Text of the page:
First woman to work what was once a man’s job at Quaker Oats in the 1940s turns 100
CEDAR RAPIDS, Iowa (KCRG) - The first woman to work what was a male-dominated job in the 1940′s at Quaker Oats has turned 100.
Mabel Hovden (Blomgren) said she first started working at the company in Cedar Rapids in 1943.
”I worked in the packing department with a women’s job first,” Hovden, who now lives in Minnesota, said.
Hovden still has her pay stubs in pristine condition.
“I just saved those old things and I never, I stuck them away and forgot about them,” Hovden said.
Lynnferd Hovden, her boyfriend at the time, was away serving in World War II, as were many of the men who worked at Quaker Oats.
“They put a sign up for anybody wanting to take a man’s job and I signed that,” Hovden said.
It opened the door to trade her work dress in for pants.
“One day the foreman asked if I would like to try out for the vitamin room and I did,” Hovden said.
Hovden became the first woman to work in the vitamin room at the company. It was a big job that came with a pay raise to 75 cents per hour.
“It was to mix the vitamins that came in bulk,” Hovden said.
After measuring and mixing the vitamins, she would then take the solution and spray it onto cereal. All of this while greasing moving parts, and making sure the equipment was working right.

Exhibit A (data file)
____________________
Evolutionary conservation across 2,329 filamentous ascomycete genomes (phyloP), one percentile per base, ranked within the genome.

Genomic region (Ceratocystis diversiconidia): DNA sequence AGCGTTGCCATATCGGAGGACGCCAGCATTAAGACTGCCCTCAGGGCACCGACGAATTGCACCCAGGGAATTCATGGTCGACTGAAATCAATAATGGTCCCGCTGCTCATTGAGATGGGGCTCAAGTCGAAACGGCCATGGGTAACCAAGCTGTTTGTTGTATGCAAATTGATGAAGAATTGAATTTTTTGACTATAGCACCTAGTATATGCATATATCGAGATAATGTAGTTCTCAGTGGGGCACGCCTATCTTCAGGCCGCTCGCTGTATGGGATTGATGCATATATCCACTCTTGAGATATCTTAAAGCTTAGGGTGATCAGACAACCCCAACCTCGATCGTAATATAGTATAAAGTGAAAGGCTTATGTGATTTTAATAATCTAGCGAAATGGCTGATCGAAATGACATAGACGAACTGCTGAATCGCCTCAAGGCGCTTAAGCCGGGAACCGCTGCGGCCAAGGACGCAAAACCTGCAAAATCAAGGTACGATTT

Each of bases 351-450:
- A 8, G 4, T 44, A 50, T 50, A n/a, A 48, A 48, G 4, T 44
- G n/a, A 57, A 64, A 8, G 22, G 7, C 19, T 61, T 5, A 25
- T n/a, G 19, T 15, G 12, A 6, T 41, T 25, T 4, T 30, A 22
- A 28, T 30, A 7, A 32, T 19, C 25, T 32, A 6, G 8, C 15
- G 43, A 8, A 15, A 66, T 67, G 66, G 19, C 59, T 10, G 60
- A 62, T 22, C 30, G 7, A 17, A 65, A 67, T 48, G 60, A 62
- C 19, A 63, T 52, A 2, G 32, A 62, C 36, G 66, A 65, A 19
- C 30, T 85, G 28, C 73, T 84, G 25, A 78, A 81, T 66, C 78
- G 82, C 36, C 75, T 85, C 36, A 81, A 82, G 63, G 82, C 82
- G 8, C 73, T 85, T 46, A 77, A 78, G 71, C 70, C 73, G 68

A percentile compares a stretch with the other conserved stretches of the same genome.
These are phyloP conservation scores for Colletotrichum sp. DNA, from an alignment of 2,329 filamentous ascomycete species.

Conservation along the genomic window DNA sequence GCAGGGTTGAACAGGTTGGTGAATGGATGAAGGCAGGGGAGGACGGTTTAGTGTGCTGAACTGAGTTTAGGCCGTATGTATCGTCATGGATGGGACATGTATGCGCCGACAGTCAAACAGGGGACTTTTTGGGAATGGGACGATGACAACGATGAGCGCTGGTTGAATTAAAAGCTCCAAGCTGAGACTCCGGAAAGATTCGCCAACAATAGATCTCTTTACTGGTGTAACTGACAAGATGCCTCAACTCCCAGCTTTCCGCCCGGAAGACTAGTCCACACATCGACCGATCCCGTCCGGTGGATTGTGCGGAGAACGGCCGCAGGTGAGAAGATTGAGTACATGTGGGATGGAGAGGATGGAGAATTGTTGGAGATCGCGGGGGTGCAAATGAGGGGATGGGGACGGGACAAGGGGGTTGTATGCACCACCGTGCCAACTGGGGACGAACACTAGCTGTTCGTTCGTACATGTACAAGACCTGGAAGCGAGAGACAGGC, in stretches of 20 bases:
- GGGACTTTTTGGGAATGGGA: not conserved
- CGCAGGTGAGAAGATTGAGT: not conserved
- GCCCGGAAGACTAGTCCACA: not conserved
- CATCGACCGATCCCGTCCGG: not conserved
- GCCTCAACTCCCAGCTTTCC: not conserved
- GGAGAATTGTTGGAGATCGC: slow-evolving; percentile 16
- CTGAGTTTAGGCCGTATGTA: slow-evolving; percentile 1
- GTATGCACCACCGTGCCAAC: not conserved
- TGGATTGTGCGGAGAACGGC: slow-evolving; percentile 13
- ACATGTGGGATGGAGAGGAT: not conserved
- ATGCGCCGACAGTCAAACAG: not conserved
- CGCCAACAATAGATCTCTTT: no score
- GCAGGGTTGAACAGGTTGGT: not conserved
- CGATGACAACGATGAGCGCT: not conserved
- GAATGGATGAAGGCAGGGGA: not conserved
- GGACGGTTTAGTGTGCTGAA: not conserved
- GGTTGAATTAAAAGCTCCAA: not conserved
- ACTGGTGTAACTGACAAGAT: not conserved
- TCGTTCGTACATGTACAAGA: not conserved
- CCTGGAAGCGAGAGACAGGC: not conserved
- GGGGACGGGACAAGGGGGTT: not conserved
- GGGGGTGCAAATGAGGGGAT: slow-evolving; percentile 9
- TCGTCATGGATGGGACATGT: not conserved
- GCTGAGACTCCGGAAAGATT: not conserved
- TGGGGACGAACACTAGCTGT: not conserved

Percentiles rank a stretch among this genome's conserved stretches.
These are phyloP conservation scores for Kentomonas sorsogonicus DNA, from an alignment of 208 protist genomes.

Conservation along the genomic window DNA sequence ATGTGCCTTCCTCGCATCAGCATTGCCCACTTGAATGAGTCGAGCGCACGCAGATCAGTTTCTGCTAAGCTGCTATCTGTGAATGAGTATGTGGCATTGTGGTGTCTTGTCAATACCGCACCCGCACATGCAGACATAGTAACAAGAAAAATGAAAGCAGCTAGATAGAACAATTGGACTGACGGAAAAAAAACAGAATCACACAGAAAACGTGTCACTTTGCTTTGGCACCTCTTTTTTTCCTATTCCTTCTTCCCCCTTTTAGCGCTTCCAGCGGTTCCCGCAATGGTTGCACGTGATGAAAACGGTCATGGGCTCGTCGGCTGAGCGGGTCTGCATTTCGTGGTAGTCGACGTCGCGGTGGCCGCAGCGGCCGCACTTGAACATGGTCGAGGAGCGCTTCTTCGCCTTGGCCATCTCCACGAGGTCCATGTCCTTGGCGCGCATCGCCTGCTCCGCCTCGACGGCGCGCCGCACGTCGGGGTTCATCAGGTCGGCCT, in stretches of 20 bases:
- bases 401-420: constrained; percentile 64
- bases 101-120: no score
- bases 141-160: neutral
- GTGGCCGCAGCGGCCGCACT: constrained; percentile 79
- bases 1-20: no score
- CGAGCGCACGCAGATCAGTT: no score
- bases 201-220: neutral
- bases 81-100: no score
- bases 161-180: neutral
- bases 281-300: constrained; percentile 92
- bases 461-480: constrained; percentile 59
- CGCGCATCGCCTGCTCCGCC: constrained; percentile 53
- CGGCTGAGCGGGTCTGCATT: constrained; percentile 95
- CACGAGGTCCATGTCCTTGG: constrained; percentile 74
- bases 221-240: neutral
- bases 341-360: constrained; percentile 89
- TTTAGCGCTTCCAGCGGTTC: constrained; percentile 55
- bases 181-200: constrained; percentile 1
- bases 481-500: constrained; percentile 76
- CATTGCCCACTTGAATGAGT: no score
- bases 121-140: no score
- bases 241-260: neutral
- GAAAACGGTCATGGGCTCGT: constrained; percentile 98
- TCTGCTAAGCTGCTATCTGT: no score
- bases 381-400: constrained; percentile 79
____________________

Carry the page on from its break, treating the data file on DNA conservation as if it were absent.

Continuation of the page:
“At first were some 12-hour shifts, and later then they trained another girl,” Hovden said.
Eventually, there were other women working with her in the room. She and a group of women from Quaker Oats kept each other company while their significant others were at war. They shot guns, rode horses, had a bowling club, and went swimming in their free time.
Then in November of 1945, Hovden received a telegram from Lynnferd.
“Saying he’d be coming and I didn’t know what day so I took a leave of absence the first of December,” Hovden said.
Lynnferd arrived home from war the next day, marking the end of Mabel’s time at Quaker, but the beginning of their life together. The couple was married for almost 50 years. They had five children before Lynnferd passed away in 1995. Mabel says she is proud of the family they created.
“They’re just such loving and caring ones that it makes me feel special,” Hovden said.
Hovden turned 100 on February 5 and is the only sibling still living out of her 13 sisters and one brother.
“I just don’t think of me being 100 yet. Just everything goes so fast,” Hovden said.
Hovden’s family has already thrown her one party and is planning a second, much larger one in May.
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